The early modern period in European history begins in the late Middle Ages and arrives at the threshold of the Enlightenment, encompassing the birth of humanism, the Renaissance, the Reformation, the European wars of religion, and the scientific revolution. This team-taught course will chart both historical continuity and cultural change to ask how this rich, paradoxical, and often contradictory age remains profoundly distant from our own yet laid the foundations of the modern world. The course will be organized as a series of interlocking investigations into the forces that shaped the early modern world: courts and court culture, book and print culture, networks of knowledge, humanism, neostoicism. It will explore the impact of those forces across national and disciplinary boundaries, drawing on both primary texts and secondary readings. Blending cultural history and literary criticism, this course will introduce students to a wide range of methodological and theoretical approaches to studying the distant past.
H620 The Holocaust: History, Literature & Popular Culture (M. Zadoff)
Holocaust remembrance has become a central part of post-war politics and culture in many countries. Recently, with populism on the rise and survivors becoming few, this culture is being endangered. In this course we'll try to assess, in what ways the holocaust is being remembered in Europe the US and Israel – in public commemorations, historical scholarship and in popular culture. We'll read, watch and discuss recent scholarship, documentaries, feature films, novels, poetry, art and music. How did this culture of remembrance change over the past decades, and what are the implications for the future?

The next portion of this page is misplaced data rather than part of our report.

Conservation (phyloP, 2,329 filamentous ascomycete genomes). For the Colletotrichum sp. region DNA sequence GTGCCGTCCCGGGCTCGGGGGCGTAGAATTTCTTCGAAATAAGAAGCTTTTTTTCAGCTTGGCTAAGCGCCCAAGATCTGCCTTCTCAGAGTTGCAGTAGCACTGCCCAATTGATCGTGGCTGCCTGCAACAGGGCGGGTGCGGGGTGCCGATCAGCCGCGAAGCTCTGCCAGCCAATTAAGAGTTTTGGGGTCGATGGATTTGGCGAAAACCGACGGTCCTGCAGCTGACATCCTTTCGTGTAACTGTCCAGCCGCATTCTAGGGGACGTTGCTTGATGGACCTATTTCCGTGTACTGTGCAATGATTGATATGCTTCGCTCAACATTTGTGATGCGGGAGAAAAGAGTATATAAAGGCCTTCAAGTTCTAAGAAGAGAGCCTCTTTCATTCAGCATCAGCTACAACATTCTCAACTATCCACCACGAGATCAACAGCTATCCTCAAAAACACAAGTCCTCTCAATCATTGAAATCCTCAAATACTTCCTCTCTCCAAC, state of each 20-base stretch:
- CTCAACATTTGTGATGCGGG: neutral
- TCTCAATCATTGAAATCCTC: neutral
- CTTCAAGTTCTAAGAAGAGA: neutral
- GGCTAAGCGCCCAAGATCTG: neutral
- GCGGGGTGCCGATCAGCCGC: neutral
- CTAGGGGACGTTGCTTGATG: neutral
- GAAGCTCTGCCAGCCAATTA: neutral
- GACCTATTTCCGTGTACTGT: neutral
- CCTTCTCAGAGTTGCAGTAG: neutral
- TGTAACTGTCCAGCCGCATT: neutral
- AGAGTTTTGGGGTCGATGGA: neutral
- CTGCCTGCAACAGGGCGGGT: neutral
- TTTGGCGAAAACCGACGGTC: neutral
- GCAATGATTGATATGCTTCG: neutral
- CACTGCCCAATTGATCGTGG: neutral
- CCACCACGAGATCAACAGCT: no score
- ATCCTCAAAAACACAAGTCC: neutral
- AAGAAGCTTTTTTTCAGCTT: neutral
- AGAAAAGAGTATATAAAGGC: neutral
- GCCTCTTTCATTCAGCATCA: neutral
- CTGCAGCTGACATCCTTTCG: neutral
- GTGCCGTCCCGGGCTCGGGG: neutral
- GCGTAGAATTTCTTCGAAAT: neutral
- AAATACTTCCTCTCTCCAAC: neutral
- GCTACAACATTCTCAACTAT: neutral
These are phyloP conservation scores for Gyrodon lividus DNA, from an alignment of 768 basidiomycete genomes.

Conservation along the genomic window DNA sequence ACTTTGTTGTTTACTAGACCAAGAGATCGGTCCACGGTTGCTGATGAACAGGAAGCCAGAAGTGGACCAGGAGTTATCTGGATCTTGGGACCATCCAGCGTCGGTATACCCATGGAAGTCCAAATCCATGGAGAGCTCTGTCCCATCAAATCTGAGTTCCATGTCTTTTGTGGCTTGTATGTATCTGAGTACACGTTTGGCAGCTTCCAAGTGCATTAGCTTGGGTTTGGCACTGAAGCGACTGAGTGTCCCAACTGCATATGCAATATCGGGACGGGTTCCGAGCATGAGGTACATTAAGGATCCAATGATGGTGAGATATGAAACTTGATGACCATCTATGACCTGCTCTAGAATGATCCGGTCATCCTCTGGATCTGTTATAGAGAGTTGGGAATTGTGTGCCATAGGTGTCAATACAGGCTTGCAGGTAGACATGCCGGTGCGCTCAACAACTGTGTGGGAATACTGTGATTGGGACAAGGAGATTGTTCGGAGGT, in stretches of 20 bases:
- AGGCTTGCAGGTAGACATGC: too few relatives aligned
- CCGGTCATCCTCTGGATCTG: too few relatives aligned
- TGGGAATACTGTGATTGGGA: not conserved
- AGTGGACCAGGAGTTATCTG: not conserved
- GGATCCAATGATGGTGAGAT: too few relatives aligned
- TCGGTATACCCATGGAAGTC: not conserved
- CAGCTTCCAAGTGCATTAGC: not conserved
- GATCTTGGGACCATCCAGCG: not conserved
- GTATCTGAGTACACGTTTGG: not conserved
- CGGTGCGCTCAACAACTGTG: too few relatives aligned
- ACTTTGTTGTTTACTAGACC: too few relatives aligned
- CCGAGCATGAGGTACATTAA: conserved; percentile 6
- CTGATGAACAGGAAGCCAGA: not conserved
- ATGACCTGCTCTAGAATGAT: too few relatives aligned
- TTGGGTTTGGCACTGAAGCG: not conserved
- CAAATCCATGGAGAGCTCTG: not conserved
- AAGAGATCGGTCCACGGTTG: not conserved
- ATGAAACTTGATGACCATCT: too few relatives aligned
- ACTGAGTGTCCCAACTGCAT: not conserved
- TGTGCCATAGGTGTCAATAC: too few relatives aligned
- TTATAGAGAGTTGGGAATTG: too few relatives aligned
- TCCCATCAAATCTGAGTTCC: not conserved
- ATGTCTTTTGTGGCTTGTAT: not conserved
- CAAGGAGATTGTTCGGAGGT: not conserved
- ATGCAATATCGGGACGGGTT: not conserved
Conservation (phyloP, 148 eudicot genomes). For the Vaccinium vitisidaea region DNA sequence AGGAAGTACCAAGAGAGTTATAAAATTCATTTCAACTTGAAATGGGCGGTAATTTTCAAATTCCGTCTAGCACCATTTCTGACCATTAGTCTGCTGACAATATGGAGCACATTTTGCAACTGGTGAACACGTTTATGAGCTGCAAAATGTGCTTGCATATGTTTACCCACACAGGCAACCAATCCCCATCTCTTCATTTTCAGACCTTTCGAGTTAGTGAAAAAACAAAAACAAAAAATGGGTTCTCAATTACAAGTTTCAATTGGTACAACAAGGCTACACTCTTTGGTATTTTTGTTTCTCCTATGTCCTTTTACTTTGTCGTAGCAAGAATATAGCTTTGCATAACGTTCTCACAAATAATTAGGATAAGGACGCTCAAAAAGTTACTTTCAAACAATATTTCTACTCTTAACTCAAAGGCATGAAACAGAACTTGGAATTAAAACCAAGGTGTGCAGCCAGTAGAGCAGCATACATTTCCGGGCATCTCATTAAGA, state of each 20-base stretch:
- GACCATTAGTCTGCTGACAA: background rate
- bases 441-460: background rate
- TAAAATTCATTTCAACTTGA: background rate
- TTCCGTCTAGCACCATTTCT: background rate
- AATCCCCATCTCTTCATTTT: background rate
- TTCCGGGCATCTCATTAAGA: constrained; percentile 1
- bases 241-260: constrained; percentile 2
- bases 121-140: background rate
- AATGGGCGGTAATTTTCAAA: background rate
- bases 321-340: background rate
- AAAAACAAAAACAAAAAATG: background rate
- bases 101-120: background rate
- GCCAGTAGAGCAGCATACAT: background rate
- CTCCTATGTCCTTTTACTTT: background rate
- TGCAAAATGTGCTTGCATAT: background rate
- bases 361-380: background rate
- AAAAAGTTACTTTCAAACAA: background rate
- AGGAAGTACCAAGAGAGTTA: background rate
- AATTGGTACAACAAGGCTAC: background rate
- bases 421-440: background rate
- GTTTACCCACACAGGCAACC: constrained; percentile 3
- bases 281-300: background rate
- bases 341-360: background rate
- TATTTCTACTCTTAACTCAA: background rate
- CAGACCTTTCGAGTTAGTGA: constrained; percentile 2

H645/H745 East European Historiography
The course serves as a survey of 15 important themes in East European historiography, with emphasis on some new exciting work published in the last decade on themes pertaining to the 19th and 20th century. We will look at nationalism, urbanization, the Cold War, anti-Semitism, gender roles, consumerism, and the European Union, among other topics of historical research. Assignments will include a historiographic survey of a theme, bibliographical searches, in-class presentations, and book reviews. H745: For those taking the course as a research seminar, their writing assignment will be producing a research paper based on the use of primary sources in addition to relevant secondary sources.
H650 Recent Works in African American History, Colloquium: US History (Williams)